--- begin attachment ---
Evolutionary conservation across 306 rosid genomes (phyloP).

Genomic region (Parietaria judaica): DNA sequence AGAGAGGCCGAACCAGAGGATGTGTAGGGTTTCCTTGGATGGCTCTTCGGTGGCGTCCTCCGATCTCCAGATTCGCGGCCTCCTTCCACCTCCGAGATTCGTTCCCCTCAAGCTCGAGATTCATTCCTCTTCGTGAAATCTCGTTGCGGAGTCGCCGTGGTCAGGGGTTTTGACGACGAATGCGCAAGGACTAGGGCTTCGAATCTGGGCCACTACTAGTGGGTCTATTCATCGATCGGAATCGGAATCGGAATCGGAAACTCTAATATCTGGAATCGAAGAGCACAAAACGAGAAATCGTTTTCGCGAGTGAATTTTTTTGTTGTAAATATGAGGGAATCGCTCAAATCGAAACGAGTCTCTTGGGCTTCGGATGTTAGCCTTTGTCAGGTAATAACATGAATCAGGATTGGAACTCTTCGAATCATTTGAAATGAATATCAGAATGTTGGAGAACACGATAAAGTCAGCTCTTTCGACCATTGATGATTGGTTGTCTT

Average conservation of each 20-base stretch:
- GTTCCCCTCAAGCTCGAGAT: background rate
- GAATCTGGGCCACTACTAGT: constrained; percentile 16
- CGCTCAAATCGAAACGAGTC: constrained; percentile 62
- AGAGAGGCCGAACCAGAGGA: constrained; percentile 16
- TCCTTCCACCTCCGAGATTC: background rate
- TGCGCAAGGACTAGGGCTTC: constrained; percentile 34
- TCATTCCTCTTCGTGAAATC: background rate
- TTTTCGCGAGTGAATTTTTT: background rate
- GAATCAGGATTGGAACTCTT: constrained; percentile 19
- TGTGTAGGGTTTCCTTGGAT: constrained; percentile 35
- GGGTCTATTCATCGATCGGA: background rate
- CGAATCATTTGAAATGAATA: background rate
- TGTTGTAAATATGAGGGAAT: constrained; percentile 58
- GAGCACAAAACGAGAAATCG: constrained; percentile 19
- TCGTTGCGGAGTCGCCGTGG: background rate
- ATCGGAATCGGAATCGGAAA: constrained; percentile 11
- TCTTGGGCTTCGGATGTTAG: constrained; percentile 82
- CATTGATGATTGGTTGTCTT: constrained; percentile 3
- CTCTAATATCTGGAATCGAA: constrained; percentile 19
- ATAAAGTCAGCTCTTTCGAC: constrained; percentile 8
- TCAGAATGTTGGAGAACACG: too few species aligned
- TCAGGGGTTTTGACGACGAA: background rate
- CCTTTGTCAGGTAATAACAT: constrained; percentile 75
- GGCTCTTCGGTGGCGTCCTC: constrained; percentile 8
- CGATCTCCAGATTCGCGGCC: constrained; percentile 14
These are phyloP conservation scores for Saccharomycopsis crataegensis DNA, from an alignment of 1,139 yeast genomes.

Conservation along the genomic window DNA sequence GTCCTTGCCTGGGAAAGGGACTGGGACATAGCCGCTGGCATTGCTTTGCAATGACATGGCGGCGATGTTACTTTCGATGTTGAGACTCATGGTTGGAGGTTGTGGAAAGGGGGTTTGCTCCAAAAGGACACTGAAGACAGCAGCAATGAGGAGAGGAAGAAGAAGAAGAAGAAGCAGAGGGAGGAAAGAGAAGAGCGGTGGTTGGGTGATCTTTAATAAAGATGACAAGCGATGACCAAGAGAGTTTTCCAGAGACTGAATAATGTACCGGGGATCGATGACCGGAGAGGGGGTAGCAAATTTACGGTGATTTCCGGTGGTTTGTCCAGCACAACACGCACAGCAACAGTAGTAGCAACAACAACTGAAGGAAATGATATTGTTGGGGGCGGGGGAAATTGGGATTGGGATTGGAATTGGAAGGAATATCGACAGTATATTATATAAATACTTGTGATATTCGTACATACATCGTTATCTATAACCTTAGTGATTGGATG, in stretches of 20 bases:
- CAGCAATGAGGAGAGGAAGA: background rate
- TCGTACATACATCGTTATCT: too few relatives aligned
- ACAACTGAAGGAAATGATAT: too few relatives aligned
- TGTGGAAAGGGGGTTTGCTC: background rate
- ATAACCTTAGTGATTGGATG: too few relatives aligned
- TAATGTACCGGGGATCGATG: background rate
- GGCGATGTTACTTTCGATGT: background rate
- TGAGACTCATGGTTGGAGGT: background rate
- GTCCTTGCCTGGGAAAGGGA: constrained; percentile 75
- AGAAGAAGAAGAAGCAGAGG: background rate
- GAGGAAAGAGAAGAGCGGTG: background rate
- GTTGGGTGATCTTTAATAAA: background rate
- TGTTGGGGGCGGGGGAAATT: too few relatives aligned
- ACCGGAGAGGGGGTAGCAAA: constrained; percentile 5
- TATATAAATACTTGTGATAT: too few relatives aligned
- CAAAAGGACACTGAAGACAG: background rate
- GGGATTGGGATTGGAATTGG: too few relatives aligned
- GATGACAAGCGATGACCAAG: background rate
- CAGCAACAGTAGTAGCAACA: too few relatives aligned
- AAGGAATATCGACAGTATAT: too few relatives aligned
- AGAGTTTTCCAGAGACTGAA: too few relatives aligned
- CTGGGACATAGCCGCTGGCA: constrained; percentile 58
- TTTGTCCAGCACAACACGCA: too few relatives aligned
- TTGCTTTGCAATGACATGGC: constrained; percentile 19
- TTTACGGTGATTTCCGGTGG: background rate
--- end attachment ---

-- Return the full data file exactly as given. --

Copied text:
Evolutionary conservation across 306 rosid genomes (phyloP).

Genomic region (Parietaria judaica): DNA sequence AGAGAGGCCGAACCAGAGGATGTGTAGGGTTTCCTTGGATGGCTCTTCGGTGGCGTCCTCCGATCTCCAGATTCGCGGCCTCCTTCCACCTCCGAGATTCGTTCCCCTCAAGCTCGAGATTCATTCCTCTTCGTGAAATCTCGTTGCGGAGTCGCCGTGGTCAGGGGTTTTGACGACGAATGCGCAAGGACTAGGGCTTCGAATCTGGGCCACTACTAGTGGGTCTATTCATCGATCGGAATCGGAATCGGAATCGGAAACTCTAATATCTGGAATCGAAGAGCACAAAACGAGAAATCGTTTTCGCGAGTGAATTTTTTTGTTGTAAATATGAGGGAATCGCTCAAATCGAAACGAGTCTCTTGGGCTTCGGATGTTAGCCTTTGTCAGGTAATAACATGAATCAGGATTGGAACTCTTCGAATCATTTGAAATGAATATCAGAATGTTGGAGAACACGATAAAGTCAGCTCTTTCGACCATTGATGATTGGTTGTCTT

Average conservation of each 20-base stretch:
- GTTCCCCTCAAGCTCGAGAT: background rate
- GAATCTGGGCCACTACTAGT: constrained; percentile 16
- CGCTCAAATCGAAACGAGTC: constrained; percentile 62
- AGAGAGGCCGAACCAGAGGA: constrained; percentile 16
- TCCTTCCACCTCCGAGATTC: background rate
- TGCGCAAGGACTAGGGCTTC: constrained; percentile 34
- TCATTCCTCTTCGTGAAATC: background rate
- TTTTCGCGAGTGAATTTTTT: background rate
- GAATCAGGATTGGAACTCTT: constrained; percentile 19
- TGTGTAGGGTTTCCTTGGAT: constrained; percentile 35
- GGGTCTATTCATCGATCGGA: background rate
- CGAATCATTTGAAATGAATA: background rate
- TGTTGTAAATATGAGGGAAT: constrained; percentile 58
- GAGCACAAAACGAGAAATCG: constrained; percentile 19
- TCGTTGCGGAGTCGCCGTGG: background rate
- ATCGGAATCGGAATCGGAAA: constrained; percentile 11
- TCTTGGGCTTCGGATGTTAG: constrained; percentile 82
- CATTGATGATTGGTTGTCTT: constrained; percentile 3
- CTCTAATATCTGGAATCGAA: constrained; percentile 19
- ATAAAGTCAGCTCTTTCGAC: constrained; percentile 8
- TCAGAATGTTGGAGAACACG: too few species aligned
- TCAGGGGTTTTGACGACGAA: background rate
- CCTTTGTCAGGTAATAACAT: constrained; percentile 75
- GGCTCTTCGGTGGCGTCCTC: constrained; percentile 8
- CGATCTCCAGATTCGCGGCC: constrained; percentile 14
These are phyloP conservation scores for Saccharomycopsis crataegensis DNA, from an alignment of 1,139 yeast genomes.

Conservation along the genomic window DNA sequence GTCCTTGCCTGGGAAAGGGACTGGGACATAGCCGCTGGCATTGCTTTGCAATGACATGGCGGCGATGTTACTTTCGATGTTGAGACTCATGGTTGGAGGTTGTGGAAAGGGGGTTTGCTCCAAAAGGACACTGAAGACAGCAGCAATGAGGAGAGGAAGAAGAAGAAGAAGAAGCAGAGGGAGGAAAGAGAAGAGCGGTGGTTGGGTGATCTTTAATAAAGATGACAAGCGATGACCAAGAGAGTTTTCCAGAGACTGAATAATGTACCGGGGATCGATGACCGGAGAGGGGGTAGCAAATTTACGGTGATTTCCGGTGGTTTGTCCAGCACAACACGCACAGCAACAGTAGTAGCAACAACAACTGAAGGAAATGATATTGTTGGGGGCGGGGGAAATTGGGATTGGGATTGGAATTGGAAGGAATATCGACAGTATATTATATAAATACTTGTGATATTCGTACATACATCGTTATCTATAACCTTAGTGATTGGATG, in stretches of 20 bases:
- CAGCAATGAGGAGAGGAAGA: background rate
- TCGTACATACATCGTTATCT: too few relatives aligned
- ACAACTGAAGGAAATGATAT: too few relatives aligned
- TGTGGAAAGGGGGTTTGCTC: background rate
- ATAACCTTAGTGATTGGATG: too few relatives aligned
- TAATGTACCGGGGATCGATG: background rate
- GGCGATGTTACTTTCGATGT: background rate
- TGAGACTCATGGTTGGAGGT: background rate
- GTCCTTGCCTGGGAAAGGGA: constrained; percentile 75
- AGAAGAAGAAGAAGCAGAGG: background rate
- GAGGAAAGAGAAGAGCGGTG: background rate
- GTTGGGTGATCTTTAATAAA: background rate
- TGTTGGGGGCGGGGGAAATT: too few relatives aligned
- ACCGGAGAGGGGGTAGCAAA: constrained; percentile 5
- TATATAAATACTTGTGATAT: too few relatives aligned
- CAAAAGGACACTGAAGACAG: background rate
- GGGATTGGGATTGGAATTGG: too few relatives aligned
- GATGACAAGCGATGACCAAG: background rate
- CAGCAACAGTAGTAGCAACA: too few relatives aligned
- AAGGAATATCGACAGTATAT: too few relatives aligned
- AGAGTTTTCCAGAGACTGAA: too few relatives aligned
- CTGGGACATAGCCGCTGGCA: constrained; percentile 58
- TTTGTCCAGCACAACACGCA: too few relatives aligned
- TTGCTTTGCAATGACATGGC: constrained; percentile 19
- TTTACGGTGATTTCCGGTGG: background rate